People think Cormac McCarthy is brilliant. I think he sits at home thinking up new and horrific ways humans can kill and cannibalize each other. Father and son walk the road in a post-apocalyptic world gone all “Mad-Maxy” with roving bands of evil-doers, while trying to preserve their own humanity. Not only is this no country for old men, it’s apparently no country for my innocence—Cormac, you dark bastard.

John Dollar by Marianne Wiggins (WSP, $14.00)
What is it about little girls that makes them so damned evil? Strand them on a deserted island and the result is a hundred times more terrifying, gut-wrenching and erotically charged than Lord of the Flies. Oh, Robinson Crusoe, you think you had it tough. Just be glad you’re not a sailor by the name of John Dollar.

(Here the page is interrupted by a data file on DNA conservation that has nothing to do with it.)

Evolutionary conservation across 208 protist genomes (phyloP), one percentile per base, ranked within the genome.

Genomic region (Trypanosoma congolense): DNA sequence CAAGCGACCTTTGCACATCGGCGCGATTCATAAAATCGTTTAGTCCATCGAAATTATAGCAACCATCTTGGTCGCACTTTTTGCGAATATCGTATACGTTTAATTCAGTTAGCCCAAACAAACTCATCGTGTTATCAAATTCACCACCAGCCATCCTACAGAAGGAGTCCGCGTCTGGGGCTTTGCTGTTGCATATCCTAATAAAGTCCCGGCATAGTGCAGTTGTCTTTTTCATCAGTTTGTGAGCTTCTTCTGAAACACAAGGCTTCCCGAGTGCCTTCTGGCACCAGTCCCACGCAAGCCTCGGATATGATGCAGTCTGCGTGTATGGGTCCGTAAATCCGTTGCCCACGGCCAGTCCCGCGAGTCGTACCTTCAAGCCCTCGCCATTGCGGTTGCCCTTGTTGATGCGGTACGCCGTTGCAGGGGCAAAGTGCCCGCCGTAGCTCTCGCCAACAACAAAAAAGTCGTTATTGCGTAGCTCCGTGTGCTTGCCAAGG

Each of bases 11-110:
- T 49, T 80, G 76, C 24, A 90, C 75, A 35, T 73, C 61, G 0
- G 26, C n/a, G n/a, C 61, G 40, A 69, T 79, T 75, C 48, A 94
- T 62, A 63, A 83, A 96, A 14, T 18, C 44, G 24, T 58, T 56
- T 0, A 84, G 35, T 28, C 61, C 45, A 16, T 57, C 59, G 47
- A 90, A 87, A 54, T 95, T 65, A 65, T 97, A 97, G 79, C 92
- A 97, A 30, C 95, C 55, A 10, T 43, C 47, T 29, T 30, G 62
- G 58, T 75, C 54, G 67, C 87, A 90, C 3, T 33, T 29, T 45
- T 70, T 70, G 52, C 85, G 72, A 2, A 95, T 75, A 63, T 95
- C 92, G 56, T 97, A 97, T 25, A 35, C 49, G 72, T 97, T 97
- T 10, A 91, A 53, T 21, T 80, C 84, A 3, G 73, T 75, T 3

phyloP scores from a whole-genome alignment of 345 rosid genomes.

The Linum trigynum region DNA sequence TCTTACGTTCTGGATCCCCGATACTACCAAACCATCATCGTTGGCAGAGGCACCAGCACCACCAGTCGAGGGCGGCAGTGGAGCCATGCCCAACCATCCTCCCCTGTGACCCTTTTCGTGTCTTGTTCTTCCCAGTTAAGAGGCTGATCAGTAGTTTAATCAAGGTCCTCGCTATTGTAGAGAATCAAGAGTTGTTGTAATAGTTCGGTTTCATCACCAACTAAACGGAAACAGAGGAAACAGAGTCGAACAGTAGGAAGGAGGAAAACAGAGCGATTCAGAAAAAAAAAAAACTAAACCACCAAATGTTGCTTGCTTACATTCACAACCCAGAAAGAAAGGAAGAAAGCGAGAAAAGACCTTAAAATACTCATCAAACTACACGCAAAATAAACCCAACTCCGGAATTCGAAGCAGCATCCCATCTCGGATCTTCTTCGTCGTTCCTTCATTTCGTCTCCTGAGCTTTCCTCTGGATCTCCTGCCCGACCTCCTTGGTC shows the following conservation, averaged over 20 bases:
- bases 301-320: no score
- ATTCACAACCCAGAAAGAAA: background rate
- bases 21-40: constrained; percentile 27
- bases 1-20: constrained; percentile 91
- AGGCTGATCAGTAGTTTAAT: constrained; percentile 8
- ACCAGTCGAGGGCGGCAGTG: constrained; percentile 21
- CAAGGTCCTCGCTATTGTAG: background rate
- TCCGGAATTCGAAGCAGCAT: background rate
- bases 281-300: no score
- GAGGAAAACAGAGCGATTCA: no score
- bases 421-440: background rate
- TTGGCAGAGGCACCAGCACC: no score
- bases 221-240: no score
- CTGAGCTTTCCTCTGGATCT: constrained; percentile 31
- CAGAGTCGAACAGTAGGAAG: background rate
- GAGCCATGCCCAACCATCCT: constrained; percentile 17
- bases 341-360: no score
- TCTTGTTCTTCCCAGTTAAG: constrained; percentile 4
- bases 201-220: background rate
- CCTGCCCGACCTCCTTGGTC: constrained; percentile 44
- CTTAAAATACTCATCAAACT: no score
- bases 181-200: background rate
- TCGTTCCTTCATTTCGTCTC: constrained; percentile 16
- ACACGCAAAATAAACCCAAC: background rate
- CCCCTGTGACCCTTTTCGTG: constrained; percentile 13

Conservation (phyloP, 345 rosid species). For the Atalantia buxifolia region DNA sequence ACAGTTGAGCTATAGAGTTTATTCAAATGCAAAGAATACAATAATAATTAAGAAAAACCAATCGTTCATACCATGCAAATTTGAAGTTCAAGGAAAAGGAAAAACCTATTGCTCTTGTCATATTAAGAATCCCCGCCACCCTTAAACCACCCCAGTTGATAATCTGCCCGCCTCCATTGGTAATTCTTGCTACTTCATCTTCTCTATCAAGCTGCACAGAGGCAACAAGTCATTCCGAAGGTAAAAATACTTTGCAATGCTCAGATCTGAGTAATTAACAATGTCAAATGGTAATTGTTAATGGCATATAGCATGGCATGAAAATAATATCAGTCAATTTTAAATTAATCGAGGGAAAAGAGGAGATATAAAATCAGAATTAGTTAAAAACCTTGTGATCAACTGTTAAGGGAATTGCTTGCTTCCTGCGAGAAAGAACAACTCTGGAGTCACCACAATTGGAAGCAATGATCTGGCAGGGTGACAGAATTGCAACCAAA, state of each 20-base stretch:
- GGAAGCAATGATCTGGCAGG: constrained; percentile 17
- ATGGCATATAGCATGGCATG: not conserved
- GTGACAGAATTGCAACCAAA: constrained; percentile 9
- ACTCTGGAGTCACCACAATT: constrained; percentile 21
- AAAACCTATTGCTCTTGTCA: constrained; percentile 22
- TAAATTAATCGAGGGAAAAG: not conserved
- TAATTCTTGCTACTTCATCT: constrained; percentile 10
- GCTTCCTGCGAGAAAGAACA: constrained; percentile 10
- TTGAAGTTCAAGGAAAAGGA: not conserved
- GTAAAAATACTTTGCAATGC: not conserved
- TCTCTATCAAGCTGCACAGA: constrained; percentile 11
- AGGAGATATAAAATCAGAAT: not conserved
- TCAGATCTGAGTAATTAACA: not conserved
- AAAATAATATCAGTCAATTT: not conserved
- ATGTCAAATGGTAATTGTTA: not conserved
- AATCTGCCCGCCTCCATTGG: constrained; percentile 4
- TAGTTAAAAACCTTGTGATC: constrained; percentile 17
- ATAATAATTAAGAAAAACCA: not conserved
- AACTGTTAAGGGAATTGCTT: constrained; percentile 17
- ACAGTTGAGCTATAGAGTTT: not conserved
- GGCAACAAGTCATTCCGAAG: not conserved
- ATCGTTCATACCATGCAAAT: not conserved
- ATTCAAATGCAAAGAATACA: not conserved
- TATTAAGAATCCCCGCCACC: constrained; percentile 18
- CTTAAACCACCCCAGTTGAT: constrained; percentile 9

Beloved by Toni Morrison (Vintage, $15.00)
Holy heck, Toni Morrison! Did you have to do it? Did you have to use fiction as a means of bearing witness to atrocity and human suffering? Are you and Elie Wiesel engaged in some demented game of one-upmanship in which you try to outdo each other in portraying the horrors visited upon a people? How is it that a work for fiction can be so undeniably, irrevocably true?

Money by Martin Amis (Penguin, $15.00)
Wait, you mean you can write yourself into your own novel as, like, a character and then run into your own protagonist whom you have consequently named John Self? Which wall is this breaking, 4th, 5th, 6th? Be gentle with me, buddy. It’s my first time at metafiction and I hear the first time always hurts.

November 2010, Erica David

Monday, November 22, 2010

5 Kids' Books That Mo Likes to Recommend to Adults but that Kids Generally Like Too

Adults should generally read more kids' books.

Too Busy Marco by Roz Chast (Simon and Schuster, $16.99)